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    Topic review

    Antibiotics, Necrotizing Soft Tissue Infections

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    Submitted by: Nicolas De Prost

    Definition

    Necrotizing soft tissue infections (NSTIs) are rare life-threatening bacterial infections characterized by an extensive necrosis of skin and subcutaneous tissues. Initial urgent management of NSTIs relies on broad-spectrum antibiotic therapy, rapid surgical debridement of all infected tissues and, when present, treatment of associated organ failures in the intensive care unit. 

    1. Introduction

    Necrotizing soft tissue infections (NSTIs) are rare life-threatening bacterial infections characterized by an extensive necrosis of skin and subcutaneous tissues. NSTIs can affect any part of the body but the extremities—particularly the lower limbs—are most frequently involved [1][2][3][4]. Most patients developing NSTIs have previous comorbidities, including diabetes mellitus, obesity, cardiovascular disease, intravenous drug use, and immunosuppression [1][2][3]. Infection can spread after traumatic injuries, minor breaches of the skin or mucosa, and even non-penetrating soft tissue injuries [1]. Mortality ranges from 10 to 30% according to initial patient severity, and morbidity among survivors includes potential amputations and profound impact on long-term health-related quality of life [5][6][7]. Initial urgent management of NSTIs relies on broad-spectrum antibiotic therapy, rapid surgical debridement of all infected tissues and, when present, treatment of associated organ failures in the intensive care unit. The time to surgery is one of the main modifiable prognostic factors with, in a recent meta-analysis, a significantly lower mortality rate when surgery was performed within six hours of hospital admission [8]. High-volume centers, caring for at least three patients per year, may also contribute to improving prognosis [9].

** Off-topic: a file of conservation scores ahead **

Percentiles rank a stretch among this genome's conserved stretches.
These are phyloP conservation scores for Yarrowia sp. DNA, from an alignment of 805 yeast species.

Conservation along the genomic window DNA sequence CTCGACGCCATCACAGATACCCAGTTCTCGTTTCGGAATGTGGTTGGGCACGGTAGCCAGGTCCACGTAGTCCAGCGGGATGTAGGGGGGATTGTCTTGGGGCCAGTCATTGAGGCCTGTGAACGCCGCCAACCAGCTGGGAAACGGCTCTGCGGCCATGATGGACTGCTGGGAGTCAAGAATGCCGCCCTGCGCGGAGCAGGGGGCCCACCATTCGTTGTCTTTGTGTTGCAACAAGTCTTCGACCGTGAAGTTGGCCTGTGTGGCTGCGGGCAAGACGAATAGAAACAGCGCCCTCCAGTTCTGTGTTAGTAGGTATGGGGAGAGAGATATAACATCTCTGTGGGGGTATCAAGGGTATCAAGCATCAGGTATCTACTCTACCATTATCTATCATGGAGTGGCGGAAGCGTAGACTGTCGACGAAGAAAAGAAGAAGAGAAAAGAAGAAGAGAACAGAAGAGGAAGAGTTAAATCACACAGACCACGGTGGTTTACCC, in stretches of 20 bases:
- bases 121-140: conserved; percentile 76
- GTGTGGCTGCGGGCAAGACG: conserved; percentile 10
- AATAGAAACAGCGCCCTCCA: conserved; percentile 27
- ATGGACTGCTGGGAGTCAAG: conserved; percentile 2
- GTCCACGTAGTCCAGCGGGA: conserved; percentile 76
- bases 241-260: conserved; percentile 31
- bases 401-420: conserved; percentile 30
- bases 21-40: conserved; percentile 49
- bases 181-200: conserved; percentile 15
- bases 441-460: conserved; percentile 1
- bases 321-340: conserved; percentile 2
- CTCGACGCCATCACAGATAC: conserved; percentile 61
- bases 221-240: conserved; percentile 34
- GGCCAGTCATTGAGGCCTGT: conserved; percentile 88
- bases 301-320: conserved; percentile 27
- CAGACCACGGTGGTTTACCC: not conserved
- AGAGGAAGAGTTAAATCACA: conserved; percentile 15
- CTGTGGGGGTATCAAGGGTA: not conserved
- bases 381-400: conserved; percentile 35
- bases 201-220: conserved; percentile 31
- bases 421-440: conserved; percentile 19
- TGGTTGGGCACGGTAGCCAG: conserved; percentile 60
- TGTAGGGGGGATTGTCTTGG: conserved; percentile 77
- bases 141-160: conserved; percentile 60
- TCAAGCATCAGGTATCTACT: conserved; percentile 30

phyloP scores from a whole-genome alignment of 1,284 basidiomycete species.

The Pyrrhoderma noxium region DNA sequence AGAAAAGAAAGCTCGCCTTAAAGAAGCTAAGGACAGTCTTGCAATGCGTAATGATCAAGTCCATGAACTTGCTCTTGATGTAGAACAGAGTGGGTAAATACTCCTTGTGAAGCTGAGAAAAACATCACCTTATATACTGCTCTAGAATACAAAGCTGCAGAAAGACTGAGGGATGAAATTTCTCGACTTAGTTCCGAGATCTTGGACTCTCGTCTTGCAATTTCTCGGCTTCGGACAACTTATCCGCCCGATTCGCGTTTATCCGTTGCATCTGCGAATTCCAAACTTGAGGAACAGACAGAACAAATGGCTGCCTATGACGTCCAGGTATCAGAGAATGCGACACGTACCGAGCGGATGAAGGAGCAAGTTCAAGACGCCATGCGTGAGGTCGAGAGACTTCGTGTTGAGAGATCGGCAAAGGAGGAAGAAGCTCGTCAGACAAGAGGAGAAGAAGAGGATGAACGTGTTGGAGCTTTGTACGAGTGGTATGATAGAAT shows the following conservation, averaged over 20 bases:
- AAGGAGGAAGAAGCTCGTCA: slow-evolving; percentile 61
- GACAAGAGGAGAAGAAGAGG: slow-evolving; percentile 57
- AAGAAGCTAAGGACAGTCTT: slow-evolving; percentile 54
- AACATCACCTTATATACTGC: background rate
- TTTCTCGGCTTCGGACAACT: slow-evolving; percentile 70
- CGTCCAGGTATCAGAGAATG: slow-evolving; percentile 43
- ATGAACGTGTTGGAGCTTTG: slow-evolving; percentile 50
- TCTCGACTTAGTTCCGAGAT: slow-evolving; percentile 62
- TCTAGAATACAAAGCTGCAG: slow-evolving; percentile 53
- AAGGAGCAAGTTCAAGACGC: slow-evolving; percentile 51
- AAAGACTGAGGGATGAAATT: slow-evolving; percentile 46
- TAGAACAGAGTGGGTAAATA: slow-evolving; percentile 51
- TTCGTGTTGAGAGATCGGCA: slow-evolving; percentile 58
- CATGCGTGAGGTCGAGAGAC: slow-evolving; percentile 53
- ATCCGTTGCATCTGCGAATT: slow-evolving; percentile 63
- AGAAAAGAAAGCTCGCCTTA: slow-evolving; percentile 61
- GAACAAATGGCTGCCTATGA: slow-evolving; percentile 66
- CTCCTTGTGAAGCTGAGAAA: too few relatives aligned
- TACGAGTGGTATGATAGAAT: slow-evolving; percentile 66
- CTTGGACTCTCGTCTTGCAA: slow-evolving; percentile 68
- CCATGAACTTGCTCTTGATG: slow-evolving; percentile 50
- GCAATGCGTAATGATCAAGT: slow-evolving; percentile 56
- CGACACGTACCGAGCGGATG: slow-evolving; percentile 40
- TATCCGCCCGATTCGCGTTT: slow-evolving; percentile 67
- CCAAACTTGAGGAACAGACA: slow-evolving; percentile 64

As a consequence of their rarity, data on optimal antibiotic treatment in NSTI are scarce [10] and current guidelines [11][12][13][14] are mainly derived from observational studies and experimental data. Antibiotic therapy for NSTI patients faces several challenges and should ideally achieve the following goals: (1) carry broad-spectrum activity against gram-positive and gram-negative pathogens because of frequent polymicrobial infections, considering extended coverage for multidrug resistance in selected cases; (2) decrease toxin production, mainly in proven or suspected group A streptococcus (GAS) infections; and (3) achieve the best possible tissular diffusion in the face of impaired regional perfusion, tissue necrosis, and pharmacokinetic and pharmacodynamic alterations among these frequently critically-ill patients.

    2. Microbial Documentation of NSTIs: A Challenge for Microbiologists

    Because of their uncertain contribution to the microbiological diagnosis, superficial samples should be avoided [15]. Contrariwise, deep samples collected at the interface between healthy and necrotized tissues by the surgeon during initial debridement and blood cultures are paramount, allowing for the identification of causative pathogens in approximatively 90% of cases [16][17][18][19]. As for any other deep suppuration, surgical samples are affixed on slides and Gram stained for extemporaneous microscopic direct examination. The detection of yeasts or the visualization of staphylococci, possibly leading to the use of rapid molecular tools aiming to detect methicillin resistant Staphylococcus aureus (MRSA), can have an immediate impact on antimicrobial treatment. As recommended by the European Society of Clinical Microbiology and Infectious Diseases (ESCMID) [20], samples are seeded on solid and liquid media and incubated for up to 5 days, in order to grow all the present bacteria, including anaerobes and difficult-to-grow bacteria. Because of the deep nature of the studied samples and the severity of NSTI, all growing bacteria of medical interest should be identified, and their antibiotic susceptibility tested. Nevertheless, as presented in Table 1, pathogenecity of different micro-organisms is still a matter of debate [21][22].